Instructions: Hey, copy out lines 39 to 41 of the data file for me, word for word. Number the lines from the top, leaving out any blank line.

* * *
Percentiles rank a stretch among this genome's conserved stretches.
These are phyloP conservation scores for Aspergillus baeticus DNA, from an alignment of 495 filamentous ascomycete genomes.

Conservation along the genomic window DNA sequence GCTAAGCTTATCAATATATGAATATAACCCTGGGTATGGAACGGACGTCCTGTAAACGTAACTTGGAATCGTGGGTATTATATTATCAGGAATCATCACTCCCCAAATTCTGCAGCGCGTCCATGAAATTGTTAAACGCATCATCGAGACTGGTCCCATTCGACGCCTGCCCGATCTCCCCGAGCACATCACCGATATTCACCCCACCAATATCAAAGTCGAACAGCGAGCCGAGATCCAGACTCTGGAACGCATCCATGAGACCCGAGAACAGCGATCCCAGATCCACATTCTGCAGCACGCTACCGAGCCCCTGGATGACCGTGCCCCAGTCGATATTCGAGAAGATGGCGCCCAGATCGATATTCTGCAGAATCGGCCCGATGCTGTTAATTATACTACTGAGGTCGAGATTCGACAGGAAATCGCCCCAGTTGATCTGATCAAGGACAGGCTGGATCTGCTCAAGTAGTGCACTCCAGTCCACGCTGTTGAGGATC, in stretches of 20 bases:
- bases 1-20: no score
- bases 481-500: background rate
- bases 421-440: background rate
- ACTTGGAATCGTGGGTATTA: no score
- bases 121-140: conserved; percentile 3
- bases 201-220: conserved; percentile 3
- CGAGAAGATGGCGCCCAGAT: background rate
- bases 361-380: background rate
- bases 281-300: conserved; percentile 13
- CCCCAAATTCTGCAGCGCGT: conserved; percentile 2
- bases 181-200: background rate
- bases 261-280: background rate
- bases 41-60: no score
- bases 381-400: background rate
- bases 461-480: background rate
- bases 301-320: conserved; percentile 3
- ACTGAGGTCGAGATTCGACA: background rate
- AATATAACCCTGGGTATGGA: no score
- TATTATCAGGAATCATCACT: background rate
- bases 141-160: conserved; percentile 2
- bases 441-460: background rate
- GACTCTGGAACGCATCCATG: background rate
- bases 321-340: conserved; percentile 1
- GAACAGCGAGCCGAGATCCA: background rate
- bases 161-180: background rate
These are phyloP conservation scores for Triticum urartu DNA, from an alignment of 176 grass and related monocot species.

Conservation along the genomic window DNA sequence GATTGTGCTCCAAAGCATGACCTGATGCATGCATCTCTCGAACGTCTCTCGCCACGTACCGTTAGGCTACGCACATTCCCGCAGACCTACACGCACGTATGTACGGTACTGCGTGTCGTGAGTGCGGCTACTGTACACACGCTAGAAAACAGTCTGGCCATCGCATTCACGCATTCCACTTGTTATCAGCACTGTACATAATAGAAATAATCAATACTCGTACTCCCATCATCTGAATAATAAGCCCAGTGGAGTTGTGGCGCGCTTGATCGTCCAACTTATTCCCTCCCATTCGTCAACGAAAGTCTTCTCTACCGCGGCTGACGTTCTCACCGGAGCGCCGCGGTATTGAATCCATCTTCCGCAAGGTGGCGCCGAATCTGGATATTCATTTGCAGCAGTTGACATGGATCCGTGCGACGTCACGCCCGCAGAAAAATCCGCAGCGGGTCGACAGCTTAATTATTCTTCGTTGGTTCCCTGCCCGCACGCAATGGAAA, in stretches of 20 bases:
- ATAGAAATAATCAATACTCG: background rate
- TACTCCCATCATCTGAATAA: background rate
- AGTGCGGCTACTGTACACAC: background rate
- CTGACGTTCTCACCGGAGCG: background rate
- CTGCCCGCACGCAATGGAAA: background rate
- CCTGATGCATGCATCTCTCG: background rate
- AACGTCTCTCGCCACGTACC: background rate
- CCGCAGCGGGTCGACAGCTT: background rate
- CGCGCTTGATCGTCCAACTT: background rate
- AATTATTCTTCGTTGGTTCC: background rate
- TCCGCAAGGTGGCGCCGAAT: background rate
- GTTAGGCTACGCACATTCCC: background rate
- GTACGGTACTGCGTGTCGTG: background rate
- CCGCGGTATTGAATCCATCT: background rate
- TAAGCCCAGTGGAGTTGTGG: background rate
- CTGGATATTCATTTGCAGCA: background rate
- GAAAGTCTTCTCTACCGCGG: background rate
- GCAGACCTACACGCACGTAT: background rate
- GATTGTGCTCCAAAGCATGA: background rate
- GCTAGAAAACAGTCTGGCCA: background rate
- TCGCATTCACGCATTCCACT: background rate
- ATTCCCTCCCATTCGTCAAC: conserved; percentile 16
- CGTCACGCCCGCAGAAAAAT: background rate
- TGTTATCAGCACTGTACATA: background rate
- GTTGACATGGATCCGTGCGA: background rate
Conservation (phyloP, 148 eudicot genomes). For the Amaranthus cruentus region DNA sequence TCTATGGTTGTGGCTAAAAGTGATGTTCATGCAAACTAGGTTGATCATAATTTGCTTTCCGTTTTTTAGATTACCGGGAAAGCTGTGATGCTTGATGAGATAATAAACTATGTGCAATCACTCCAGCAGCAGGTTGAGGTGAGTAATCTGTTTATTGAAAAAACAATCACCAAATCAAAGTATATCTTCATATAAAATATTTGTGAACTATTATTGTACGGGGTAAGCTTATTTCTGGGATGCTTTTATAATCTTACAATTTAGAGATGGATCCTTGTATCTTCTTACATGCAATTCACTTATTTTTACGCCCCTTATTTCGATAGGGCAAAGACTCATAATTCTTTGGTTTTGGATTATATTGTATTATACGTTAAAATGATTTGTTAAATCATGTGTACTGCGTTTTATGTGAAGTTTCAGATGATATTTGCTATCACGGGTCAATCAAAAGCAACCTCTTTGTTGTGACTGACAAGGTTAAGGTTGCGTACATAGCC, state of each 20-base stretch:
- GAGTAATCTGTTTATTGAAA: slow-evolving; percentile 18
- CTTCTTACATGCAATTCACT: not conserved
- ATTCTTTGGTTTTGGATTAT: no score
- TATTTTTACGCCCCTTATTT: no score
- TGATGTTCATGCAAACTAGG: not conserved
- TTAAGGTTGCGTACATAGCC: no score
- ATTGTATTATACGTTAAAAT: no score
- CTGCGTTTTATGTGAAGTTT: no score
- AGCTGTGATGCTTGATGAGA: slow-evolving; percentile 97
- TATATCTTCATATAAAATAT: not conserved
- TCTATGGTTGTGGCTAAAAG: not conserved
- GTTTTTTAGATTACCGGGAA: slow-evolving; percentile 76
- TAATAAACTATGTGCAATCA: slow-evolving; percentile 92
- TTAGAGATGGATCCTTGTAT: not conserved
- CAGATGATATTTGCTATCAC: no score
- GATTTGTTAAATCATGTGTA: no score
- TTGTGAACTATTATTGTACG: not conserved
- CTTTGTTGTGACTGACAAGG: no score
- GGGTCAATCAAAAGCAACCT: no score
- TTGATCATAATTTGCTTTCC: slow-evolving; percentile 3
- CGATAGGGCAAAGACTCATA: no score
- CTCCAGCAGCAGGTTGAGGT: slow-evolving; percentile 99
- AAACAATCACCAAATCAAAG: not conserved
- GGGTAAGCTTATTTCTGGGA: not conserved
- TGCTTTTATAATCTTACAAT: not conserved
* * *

- CGCGCTTGATCGTCCAACTT: background rate
- AATTATTCTTCGTTGGTTCC: background rate
- TCCGCAAGGTGGCGCCGAAT: background rate